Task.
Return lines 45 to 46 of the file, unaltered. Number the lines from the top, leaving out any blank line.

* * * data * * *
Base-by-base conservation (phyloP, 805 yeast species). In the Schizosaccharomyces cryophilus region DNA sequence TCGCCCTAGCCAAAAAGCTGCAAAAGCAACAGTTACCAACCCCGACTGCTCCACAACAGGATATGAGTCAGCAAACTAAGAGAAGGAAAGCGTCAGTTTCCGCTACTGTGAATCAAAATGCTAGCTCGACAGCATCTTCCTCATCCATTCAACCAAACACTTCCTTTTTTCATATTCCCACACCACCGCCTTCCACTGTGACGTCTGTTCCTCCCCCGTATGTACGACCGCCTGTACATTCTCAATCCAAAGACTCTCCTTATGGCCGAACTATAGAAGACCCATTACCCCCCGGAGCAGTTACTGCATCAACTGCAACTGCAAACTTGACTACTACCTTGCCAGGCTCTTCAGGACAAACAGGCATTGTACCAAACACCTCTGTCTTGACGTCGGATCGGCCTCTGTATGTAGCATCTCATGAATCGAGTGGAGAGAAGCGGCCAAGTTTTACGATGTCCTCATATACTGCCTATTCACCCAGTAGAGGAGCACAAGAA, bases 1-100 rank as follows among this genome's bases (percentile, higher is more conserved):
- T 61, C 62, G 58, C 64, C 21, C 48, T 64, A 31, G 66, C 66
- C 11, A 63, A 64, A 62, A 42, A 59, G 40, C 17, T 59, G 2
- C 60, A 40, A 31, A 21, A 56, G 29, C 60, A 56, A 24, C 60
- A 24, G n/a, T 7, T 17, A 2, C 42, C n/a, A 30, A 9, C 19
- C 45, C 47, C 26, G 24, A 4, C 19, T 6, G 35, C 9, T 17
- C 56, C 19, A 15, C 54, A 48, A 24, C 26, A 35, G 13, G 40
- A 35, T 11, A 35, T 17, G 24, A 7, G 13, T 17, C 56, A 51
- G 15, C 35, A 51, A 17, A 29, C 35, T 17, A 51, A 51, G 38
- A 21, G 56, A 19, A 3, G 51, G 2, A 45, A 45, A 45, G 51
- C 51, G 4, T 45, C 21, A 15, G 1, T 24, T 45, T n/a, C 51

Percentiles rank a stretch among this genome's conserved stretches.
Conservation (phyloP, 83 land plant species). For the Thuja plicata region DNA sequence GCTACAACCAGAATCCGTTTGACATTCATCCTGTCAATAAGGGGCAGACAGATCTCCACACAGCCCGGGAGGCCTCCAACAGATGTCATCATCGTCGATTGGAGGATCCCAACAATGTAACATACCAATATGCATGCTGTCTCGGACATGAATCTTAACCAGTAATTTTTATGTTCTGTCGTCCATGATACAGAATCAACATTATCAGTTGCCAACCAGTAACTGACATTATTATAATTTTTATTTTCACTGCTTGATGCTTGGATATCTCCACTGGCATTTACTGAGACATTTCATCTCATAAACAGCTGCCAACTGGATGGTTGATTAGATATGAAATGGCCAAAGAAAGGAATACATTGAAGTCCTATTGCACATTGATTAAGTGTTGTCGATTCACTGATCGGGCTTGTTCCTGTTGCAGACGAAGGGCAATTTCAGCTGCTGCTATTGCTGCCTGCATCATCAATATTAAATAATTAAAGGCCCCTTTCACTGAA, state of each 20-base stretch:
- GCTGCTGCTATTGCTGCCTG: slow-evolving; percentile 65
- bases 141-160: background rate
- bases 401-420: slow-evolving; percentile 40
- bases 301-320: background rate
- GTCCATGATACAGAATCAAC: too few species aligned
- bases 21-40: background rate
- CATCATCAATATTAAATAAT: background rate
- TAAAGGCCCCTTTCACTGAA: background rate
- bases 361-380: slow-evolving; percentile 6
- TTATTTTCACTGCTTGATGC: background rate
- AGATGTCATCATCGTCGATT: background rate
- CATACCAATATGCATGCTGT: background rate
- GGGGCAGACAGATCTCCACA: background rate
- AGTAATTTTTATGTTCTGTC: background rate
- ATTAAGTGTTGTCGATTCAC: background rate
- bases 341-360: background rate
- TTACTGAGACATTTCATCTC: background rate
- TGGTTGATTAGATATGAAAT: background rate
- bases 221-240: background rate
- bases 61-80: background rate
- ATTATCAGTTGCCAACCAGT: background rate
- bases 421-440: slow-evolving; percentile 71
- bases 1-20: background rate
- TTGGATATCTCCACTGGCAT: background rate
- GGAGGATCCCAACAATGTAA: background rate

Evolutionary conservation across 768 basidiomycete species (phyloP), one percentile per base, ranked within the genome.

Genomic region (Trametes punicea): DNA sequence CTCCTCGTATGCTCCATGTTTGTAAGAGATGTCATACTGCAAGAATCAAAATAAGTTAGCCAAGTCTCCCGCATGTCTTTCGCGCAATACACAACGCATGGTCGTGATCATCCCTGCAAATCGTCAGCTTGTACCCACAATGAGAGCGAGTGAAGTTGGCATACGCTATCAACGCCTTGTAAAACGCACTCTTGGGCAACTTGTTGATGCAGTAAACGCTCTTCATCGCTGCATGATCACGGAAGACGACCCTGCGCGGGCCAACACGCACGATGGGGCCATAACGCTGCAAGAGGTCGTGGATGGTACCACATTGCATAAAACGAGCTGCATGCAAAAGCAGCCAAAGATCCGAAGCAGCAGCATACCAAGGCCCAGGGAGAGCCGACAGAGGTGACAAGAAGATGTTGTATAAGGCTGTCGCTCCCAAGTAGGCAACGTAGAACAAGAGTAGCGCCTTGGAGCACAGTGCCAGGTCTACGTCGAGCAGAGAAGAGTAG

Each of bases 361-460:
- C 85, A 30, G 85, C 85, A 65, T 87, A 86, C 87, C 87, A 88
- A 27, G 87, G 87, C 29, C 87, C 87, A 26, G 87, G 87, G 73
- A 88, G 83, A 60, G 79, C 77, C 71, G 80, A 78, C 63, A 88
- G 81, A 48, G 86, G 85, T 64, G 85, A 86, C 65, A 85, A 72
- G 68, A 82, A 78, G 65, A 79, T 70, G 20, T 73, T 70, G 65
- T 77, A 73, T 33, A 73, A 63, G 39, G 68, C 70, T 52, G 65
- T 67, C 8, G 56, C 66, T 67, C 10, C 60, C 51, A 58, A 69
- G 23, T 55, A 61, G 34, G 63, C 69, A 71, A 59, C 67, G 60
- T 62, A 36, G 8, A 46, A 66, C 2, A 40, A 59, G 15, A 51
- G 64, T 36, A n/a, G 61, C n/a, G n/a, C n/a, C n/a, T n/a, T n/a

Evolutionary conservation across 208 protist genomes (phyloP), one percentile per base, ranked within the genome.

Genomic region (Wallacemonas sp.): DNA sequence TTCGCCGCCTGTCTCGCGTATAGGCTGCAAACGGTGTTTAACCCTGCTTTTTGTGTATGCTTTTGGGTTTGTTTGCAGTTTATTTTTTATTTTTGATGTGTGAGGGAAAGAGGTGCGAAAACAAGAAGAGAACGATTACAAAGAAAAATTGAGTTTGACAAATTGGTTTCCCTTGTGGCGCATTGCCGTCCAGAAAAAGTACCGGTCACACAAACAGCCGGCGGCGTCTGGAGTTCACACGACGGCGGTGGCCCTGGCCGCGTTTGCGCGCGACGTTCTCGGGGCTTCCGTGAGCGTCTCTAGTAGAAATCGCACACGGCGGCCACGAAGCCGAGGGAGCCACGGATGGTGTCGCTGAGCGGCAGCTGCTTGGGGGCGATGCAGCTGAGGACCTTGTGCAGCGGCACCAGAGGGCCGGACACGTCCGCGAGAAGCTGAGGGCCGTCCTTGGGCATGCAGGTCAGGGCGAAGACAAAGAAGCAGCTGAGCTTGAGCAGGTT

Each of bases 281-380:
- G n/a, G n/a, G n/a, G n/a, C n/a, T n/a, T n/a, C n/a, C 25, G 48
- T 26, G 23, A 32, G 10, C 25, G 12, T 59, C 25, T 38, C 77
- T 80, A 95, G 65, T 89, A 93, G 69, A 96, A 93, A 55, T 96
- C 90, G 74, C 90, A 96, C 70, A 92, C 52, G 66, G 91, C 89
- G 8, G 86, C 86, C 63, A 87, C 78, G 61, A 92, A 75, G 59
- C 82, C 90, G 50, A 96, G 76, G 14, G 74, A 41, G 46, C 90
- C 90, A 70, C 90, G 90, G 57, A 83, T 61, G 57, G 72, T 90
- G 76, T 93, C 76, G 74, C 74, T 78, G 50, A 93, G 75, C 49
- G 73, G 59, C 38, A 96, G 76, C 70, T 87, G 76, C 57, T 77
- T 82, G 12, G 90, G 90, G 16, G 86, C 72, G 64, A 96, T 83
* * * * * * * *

- G 81, A 48, G 86, G 85, T 64, G 85, A 86, C 65, A 85, A 72
- G 68, A 82, A 78, G 65, A 79, T 70, G 20, T 73, T 70, G 65